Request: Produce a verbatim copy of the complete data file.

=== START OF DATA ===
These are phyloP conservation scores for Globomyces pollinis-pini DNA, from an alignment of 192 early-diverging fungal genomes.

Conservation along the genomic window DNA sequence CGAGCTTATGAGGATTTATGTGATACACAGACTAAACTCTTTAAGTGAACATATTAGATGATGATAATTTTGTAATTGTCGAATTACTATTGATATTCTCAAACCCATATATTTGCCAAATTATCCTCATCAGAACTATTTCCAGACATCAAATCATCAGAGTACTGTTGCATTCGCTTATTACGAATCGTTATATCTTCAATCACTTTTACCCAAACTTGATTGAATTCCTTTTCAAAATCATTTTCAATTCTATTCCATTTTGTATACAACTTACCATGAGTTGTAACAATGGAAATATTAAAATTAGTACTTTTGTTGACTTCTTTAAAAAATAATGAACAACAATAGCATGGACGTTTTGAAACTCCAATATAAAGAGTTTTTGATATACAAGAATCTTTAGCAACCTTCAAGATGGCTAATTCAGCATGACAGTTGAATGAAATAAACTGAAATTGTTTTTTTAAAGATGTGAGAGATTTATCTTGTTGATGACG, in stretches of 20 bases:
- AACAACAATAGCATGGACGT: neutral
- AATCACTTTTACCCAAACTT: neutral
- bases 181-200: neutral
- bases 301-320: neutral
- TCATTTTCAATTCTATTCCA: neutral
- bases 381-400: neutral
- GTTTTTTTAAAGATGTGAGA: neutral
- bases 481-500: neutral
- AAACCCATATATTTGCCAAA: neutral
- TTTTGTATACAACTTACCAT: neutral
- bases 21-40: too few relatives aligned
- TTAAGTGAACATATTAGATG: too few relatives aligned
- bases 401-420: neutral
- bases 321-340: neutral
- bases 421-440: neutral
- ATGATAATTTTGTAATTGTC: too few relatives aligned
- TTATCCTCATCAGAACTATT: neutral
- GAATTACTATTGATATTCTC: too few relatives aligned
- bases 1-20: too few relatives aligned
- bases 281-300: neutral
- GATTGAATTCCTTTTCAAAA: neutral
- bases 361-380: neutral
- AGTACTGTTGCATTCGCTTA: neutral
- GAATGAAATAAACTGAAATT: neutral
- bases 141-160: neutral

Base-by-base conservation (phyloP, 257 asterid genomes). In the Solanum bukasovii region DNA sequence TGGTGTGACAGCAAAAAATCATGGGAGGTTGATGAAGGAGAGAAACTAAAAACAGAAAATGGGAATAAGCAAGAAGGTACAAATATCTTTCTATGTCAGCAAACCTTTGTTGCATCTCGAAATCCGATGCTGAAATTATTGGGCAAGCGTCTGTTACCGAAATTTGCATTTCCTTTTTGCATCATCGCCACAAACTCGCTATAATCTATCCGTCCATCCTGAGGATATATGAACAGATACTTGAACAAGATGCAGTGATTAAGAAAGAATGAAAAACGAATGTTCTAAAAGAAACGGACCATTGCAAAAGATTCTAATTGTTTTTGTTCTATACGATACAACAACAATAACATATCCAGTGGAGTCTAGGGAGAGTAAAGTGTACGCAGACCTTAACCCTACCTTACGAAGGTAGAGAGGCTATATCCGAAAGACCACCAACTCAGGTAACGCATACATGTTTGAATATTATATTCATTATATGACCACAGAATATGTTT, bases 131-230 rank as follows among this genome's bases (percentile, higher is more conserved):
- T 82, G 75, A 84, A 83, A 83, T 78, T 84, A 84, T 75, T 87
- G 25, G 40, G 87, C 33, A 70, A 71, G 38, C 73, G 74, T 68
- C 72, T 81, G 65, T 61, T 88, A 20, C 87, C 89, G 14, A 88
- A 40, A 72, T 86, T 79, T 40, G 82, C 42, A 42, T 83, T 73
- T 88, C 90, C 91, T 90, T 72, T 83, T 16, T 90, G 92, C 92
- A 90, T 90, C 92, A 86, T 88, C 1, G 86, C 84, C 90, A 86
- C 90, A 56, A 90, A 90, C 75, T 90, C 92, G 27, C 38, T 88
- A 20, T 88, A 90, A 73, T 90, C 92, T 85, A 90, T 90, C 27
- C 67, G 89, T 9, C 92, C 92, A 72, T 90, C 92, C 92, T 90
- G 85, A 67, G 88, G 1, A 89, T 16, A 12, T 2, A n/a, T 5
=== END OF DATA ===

These are phyloP conservation scores for Globomyces pollinis-pini DNA, from an alignment of 192 early-diverging fungal genomes.

Conservation along the genomic window DNA sequence CGAGCTTATGAGGATTTATGTGATACACAGACTAAACTCTTTAAGTGAACATATTAGATGATGATAATTTTGTAATTGTCGAATTACTATTGATATTCTCAAACCCATATATTTGCCAAATTATCCTCATCAGAACTATTTCCAGACATCAAATCATCAGAGTACTGTTGCATTCGCTTATTACGAATCGTTATATCTTCAATCACTTTTACCCAAACTTGATTGAATTCCTTTTCAAAATCATTTTCAATTCTATTCCATTTTGTATACAACTTACCATGAGTTGTAACAATGGAAATATTAAAATTAGTACTTTTGTTGACTTCTTTAAAAAATAATGAACAACAATAGCATGGACGTTTTGAAACTCCAATATAAAGAGTTTTTGATATACAAGAATCTTTAGCAACCTTCAAGATGGCTAATTCAGCATGACAGTTGAATGAAATAAACTGAAATTGTTTTTTTAAAGATGTGAGAGATTTATCTTGTTGATGACG, in stretches of 20 bases:
- AACAACAATAGCATGGACGT: neutral
- AATCACTTTTACCCAAACTT: neutral
- bases 181-200: neutral
- bases 301-320: neutral
- TCATTTTCAATTCTATTCCA: neutral
- bases 381-400: neutral
- GTTTTTTTAAAGATGTGAGA: neutral
- bases 481-500: neutral
- AAACCCATATATTTGCCAAA: neutral
- TTTTGTATACAACTTACCAT: neutral
- bases 21-40: too few relatives aligned
- TTAAGTGAACATATTAGATG: too few relatives aligned
- bases 401-420: neutral
- bases 321-340: neutral
- bases 421-440: neutral
- ATGATAATTTTGTAATTGTC: too few relatives aligned
- TTATCCTCATCAGAACTATT: neutral
- GAATTACTATTGATATTCTC: too few relatives aligned
- bases 1-20: too few relatives aligned
- bases 281-300: neutral
- GATTGAATTCCTTTTCAAAA: neutral
- bases 361-380: neutral
- AGTACTGTTGCATTCGCTTA: neutral
- GAATGAAATAAACTGAAATT: neutral
- bases 141-160: neutral

Base-by-base conservation (phyloP, 257 asterid genomes). In the Solanum bukasovii region DNA sequence TGGTGTGACAGCAAAAAATCATGGGAGGTTGATGAAGGAGAGAAACTAAAAACAGAAAATGGGAATAAGCAAGAAGGTACAAATATCTTTCTATGTCAGCAAACCTTTGTTGCATCTCGAAATCCGATGCTGAAATTATTGGGCAAGCGTCTGTTACCGAAATTTGCATTTCCTTTTTGCATCATCGCCACAAACTCGCTATAATCTATCCGTCCATCCTGAGGATATATGAACAGATACTTGAACAAGATGCAGTGATTAAGAAAGAATGAAAAACGAATGTTCTAAAAGAAACGGACCATTGCAAAAGATTCTAATTGTTTTTGTTCTATACGATACAACAACAATAACATATCCAGTGGAGTCTAGGGAGAGTAAAGTGTACGCAGACCTTAACCCTACCTTACGAAGGTAGAGAGGCTATATCCGAAAGACCACCAACTCAGGTAACGCATACATGTTTGAATATTATATTCATTATATGACCACAGAATATGTTT, bases 131-230 rank as follows among this genome's bases (percentile, higher is more conserved):
- T 82, G 75, A 84, A 83, A 83, T 78, T 84, A 84, T 75, T 87
- G 25, G 40, G 87, C 33, A 70, A 71, G 38, C 73, G 74, T 68
- C 72, T 81, G 65, T 61, T 88, A 20, C 87, C 89, G 14, A 88
- A 40, A 72, T 86, T 79, T 40, G 82, C 42, A 42, T 83, T 73
- T 88, C 90, C 91, T 90, T 72, T 83, T 16, T 90, G 92, C 92
- A 90, T 90, C 92, A 86, T 88, C 1, G 86, C 84, C 90, A 86
- C 90, A 56, A 90, A 90, C 75, T 90, C 92, G 27, C 38, T 88
- A 20, T 88, A 90, A 73, T 90, C 92, T 85, A 90, T 90, C 27
- C 67, G 89, T 9, C 92, C 92, A 72, T 90, C 92, C 92, T 90
- G 85, A 67, G 88, G 1, A 89, T 16, A 12, T 2, A n/a, T 5